Time really is a great healer. I may have mentioned previously that I was sceptical about Peugeotís trademark small diameter steering wheel. It turns out I had no reason to worry. In fact, a chance encounter with a man from Peugeot had allayed my fears; he suggested giving it a little time, as the negative comments in the press were often the product of minimal seat time.
Well, a few hundred miles later and Iím happy to say heís right. The 3008ís wheel still wouldnít look out of place on a fairground dodgem car, but its variable rate assistance and pleasing heft around the straight ahead counter any unreasonable criticism. Also, and this is no happy coincidence, with a wheel this small you can easily see over it to scan the main instruments ñ Iíve lost count over the years when a conventional wheel obscured the most important bits.
More time behind the wheel has also led to a greater appreciation of the 3008ís cabin. The sweeping lines, minimalist approach to buttons and switches, general fit and finish, plus the easy to read touchscreen all make it both an interesting and pleasing place to spend time in. But having to access even the most basic of ventilation functions through the touchscreen occasionally spoils the experience. Even disabling the carís stop-start function is buried in the menus. At least you have a row of shiny buttons acting as shortcuts to the likes of the main audio, climate and phone functions.
I guess this is the trade-off for the cabinís minimalistic appearance. Fascias festooned with buttons look cluttered to my eyes, so Iím happy to live with the compromises so long as I can set the 3008ís climate in a ëfire and forgetí manner. For audio, Iím always switching between DAB radio and whatís on my phone via Apple CarPlay, which is rarely a chore. But what you gain when using Apple Maps with CarPlay ñ and I guess with Android Autoís Google Maps ñ you lose by sacrificing access to the 3008ís convenient navigation mode as part of the carís customisable ëvirtual cockpití display.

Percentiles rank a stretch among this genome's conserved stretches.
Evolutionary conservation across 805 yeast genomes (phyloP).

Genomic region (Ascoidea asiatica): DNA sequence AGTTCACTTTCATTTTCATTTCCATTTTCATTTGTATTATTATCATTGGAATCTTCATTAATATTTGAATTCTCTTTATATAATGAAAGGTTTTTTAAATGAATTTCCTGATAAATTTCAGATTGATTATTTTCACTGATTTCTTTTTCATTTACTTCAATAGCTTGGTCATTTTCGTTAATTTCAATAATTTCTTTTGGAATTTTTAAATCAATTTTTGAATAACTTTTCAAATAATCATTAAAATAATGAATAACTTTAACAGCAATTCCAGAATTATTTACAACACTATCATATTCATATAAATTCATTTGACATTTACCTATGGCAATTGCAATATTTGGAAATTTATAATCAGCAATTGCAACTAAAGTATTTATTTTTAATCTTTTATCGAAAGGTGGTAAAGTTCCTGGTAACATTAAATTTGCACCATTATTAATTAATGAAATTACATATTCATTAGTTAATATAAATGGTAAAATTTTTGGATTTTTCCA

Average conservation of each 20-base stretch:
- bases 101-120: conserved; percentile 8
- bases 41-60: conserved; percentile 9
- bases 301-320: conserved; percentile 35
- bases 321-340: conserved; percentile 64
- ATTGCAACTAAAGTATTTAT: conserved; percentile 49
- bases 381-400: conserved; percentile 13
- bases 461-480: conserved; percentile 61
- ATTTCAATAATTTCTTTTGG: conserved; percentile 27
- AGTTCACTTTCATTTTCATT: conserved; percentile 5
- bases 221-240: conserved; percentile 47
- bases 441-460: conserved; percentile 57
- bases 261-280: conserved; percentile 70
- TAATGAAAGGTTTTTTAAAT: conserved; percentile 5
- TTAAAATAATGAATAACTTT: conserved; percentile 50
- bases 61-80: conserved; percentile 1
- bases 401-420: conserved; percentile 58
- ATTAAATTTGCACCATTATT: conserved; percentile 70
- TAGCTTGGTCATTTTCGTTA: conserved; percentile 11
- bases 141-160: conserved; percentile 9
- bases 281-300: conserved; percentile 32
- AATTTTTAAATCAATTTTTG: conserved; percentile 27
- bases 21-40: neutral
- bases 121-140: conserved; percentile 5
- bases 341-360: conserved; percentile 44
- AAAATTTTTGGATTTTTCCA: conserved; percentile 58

Sure, this is full-on first world problem territory, but it also highlights how mobile phone technology and convenience factors can rob a car of its personality. I can now connect my phone to a Skoda, Porsche, Volkswagen, Hyundai and Vauxhall and receive the same, familiar infotainment experience. Thank goodness the 3008 remains a distinctive sight in the supermarket car park.
With all the toys at my disposal, itís easy to relegate the driving experience to second place, which would be a shame as itís rather good. My previous ëGoldilocksí reference to the 1.6-litre engine and manual gearbox combination remains true; itís a willing yet refined motor, and the slick-shifting manual transmission is a pleasant surprise. A recent motorway run saw 60mpg and country roads are fun, too. Writing this in 34 degree heat, Iíll have to leave Grip Control-assisted adventures for another day, though.
Date arrived 4th May 2017
Fuel economy 65.7mpg (combined) 52.5mpg (on test)
I’m starting to put more trust in the 3008’s parking camera – the bird’s eye view is particularly impressive.
I’ve been spoilt, but I think that keyless entry and start on all trim levels would help boost the otherwise premium experience.